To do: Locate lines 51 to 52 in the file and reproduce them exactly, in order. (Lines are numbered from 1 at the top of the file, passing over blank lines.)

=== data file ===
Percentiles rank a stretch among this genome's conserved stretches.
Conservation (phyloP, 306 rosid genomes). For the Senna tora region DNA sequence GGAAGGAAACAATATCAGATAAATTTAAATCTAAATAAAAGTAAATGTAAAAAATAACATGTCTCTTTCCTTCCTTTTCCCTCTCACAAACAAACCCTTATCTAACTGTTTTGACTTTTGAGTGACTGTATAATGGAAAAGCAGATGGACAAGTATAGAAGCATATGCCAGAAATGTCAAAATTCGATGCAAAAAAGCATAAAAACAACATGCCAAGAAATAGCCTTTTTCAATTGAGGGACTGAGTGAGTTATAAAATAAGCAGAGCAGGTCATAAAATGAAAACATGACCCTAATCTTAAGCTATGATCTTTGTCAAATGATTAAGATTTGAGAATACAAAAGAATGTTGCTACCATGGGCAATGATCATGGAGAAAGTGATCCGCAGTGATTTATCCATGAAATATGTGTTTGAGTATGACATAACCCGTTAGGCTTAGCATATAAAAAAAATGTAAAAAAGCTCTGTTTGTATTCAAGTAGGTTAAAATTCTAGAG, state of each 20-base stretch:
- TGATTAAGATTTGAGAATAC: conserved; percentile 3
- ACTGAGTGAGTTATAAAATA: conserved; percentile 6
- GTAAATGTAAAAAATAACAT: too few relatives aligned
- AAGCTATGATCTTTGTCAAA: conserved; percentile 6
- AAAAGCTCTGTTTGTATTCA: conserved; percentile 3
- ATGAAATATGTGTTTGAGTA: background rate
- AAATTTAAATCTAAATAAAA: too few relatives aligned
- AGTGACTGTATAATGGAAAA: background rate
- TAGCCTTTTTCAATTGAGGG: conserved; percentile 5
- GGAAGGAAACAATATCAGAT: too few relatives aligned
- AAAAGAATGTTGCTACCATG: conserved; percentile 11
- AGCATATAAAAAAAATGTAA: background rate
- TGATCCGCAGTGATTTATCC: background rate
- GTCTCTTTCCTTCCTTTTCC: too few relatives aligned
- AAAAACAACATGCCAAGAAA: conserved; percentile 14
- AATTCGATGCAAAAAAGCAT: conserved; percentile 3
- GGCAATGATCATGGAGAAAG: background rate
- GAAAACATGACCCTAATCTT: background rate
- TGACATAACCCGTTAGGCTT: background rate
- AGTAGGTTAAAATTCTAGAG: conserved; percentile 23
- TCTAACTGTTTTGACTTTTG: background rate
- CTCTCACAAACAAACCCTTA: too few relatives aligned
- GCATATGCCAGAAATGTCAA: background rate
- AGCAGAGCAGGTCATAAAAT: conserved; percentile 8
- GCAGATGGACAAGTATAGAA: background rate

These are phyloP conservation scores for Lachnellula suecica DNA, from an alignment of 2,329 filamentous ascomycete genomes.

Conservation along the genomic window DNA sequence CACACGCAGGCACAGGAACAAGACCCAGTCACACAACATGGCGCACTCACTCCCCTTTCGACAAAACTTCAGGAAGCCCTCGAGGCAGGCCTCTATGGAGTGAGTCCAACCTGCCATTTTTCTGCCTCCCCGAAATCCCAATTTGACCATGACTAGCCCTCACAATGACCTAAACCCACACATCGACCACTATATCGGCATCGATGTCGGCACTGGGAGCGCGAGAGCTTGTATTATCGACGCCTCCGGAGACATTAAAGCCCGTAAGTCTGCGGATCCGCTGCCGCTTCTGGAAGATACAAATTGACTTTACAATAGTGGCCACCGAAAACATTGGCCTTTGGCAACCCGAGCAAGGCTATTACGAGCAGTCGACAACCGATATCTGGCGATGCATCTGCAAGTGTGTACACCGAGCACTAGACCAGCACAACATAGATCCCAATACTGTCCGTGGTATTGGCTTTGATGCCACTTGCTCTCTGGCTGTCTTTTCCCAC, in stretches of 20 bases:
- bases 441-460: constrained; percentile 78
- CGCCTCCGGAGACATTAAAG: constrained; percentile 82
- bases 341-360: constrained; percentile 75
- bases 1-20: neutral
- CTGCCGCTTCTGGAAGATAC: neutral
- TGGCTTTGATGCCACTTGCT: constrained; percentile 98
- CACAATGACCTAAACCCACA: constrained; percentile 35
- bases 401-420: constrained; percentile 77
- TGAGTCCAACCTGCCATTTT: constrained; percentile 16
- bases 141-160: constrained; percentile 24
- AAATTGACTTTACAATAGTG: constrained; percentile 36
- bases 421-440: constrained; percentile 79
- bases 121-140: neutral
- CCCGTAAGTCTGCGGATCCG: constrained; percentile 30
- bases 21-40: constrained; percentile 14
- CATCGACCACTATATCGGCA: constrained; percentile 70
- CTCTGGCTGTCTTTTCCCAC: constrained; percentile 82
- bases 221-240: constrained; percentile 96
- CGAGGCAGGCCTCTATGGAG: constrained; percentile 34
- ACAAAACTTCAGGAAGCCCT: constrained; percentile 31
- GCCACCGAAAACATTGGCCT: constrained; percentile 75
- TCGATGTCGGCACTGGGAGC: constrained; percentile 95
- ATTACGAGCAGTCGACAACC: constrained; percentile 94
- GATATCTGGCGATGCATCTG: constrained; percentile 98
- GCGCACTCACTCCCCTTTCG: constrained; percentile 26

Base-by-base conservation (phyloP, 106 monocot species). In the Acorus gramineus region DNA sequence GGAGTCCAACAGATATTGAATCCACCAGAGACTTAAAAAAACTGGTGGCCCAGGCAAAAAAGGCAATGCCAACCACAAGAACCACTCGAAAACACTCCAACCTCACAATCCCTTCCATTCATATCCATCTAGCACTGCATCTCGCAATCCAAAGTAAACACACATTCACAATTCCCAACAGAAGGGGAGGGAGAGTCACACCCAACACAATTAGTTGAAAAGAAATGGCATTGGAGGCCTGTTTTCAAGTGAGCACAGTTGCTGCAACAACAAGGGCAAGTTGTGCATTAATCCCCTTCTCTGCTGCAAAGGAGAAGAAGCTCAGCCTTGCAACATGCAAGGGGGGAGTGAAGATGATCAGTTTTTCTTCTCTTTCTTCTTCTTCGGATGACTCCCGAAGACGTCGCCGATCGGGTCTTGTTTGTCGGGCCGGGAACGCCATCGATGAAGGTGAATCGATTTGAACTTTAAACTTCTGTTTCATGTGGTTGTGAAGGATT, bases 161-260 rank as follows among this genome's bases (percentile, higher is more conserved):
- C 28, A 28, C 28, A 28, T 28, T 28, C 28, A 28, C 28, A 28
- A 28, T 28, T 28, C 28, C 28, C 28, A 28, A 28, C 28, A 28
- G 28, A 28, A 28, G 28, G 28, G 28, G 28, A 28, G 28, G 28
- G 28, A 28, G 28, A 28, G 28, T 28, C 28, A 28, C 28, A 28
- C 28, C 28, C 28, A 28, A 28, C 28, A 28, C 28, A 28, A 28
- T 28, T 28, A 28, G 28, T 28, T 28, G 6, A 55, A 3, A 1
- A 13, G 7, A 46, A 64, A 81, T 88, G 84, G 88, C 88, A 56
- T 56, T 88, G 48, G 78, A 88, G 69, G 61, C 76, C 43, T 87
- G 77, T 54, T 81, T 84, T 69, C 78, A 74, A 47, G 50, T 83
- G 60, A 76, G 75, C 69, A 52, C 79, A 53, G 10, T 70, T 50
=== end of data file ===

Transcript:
- TCGATGTCGGCACTGGGAGC: constrained; percentile 95
- ATTACGAGCAGTCGACAACC: constrained; percentile 94